A small-town kid is getting ready for what should be an introduction on a big stage.
Back when he played at the atom level, Shea Theodore showed enough promise that he had an opportunity to join the Burnaby Winter Club.
But instead of jumping to such a big club known for producing elite level players, Theodore opted to remain with the Aldergrove Minor Hockey Association.
The decision allowed him to play with his life-long friends — at a rink just two minutes away from home — until the bantam level.
He then made the jump to the Western Hockey League’s Seattle Thunderbirds and has definitely made a name for himself.
Theodore was a third round pick (64th overall) of the T-Birds in the 2010 WHL Bantam Draft. And this Sunday (June 30) he is projected as a first or second round pick at the NHL Draft.
According to NHL Central Scouting’s final rankings released in April, Theodore is listed 11th among North American skaters. That is up from their midseason rankings, which had him listed 17th.
“Everyone tells me or sends me messages about what is going on with all the rankings and stuff, but there is nothing I can really do,” Theodore said about any pre-draft buzz surrounding him.
“There is nothing I can really do now, just wait for it.”
He is scheduled to fly to New Jersey — the draft is being held at the Devils’ home arena, the Prudential Center — to attend along with his parents, older sister and grandparents.
Whichever team drafts Theodore is getting a puck-moving defenceman with good offensive instincts.
“At the start of the season, I felt like I was a little slow,” he admitted.
“My coach really emphasized to play hard every night and the points would come.”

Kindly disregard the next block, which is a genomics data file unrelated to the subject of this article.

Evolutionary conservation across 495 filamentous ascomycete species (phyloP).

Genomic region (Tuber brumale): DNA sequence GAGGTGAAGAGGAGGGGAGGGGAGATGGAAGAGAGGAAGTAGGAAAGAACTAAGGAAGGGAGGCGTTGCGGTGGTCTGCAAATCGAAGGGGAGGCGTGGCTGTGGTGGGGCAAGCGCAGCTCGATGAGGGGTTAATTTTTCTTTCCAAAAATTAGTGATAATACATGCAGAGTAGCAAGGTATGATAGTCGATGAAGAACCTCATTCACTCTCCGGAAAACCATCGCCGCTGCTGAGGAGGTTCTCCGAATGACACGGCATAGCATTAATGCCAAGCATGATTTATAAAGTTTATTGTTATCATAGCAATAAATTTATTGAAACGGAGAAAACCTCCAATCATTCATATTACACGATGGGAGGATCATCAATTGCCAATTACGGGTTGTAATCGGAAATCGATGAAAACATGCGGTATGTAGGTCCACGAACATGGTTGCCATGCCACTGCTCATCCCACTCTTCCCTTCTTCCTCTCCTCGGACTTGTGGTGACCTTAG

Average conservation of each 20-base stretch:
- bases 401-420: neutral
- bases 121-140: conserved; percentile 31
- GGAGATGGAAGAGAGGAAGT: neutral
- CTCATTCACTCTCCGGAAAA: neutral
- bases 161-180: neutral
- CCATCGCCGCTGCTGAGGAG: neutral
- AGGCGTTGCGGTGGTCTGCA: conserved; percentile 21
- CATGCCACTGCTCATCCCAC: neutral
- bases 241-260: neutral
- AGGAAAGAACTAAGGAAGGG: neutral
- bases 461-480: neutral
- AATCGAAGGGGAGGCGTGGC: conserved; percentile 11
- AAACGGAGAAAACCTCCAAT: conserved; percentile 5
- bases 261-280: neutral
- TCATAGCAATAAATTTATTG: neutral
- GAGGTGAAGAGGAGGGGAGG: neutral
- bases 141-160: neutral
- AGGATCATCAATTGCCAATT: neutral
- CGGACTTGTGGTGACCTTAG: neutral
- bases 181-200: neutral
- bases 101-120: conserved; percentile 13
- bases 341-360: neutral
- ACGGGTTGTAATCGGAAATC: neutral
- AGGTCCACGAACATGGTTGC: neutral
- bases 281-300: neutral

Theodore, who turns 18 in August, was eighth in the WHL among blue-liners with 19 goals and 50 points in 71 games. He finished third on the Thunderbirds in both assists and points. The season before, he had four goals and 35 points in 69 games and his 31 assists led the team.
Photo: Kyle Scholzen/Seattle Thunderbirds
“I like to skate with the puck (and) I feel I have pretty good vision on the ice too,” Theodore said in describing his game.
“He has always had a gift of being very good one-on-one with the puck,” said Steve Konowalchuk, who has coached Theodore the past two seasons with Seattle.
“And he definitely pushes himself and is a driven kid.”
Theodore has also garnered the attention of national team programs, helping Canada win gold at both the Ivan Hlinka Memorial hockey tournament last August and most recently at the world under-18 championships earlier this spring.
“Every kid dreams about playing for Team Canada and I got to do it twice and we won gold medals both times so that was pretty special,” he said.
The 6-2, 175-pound Theodore will continue working out with the Langley’s Impact Hockey Development program this summer.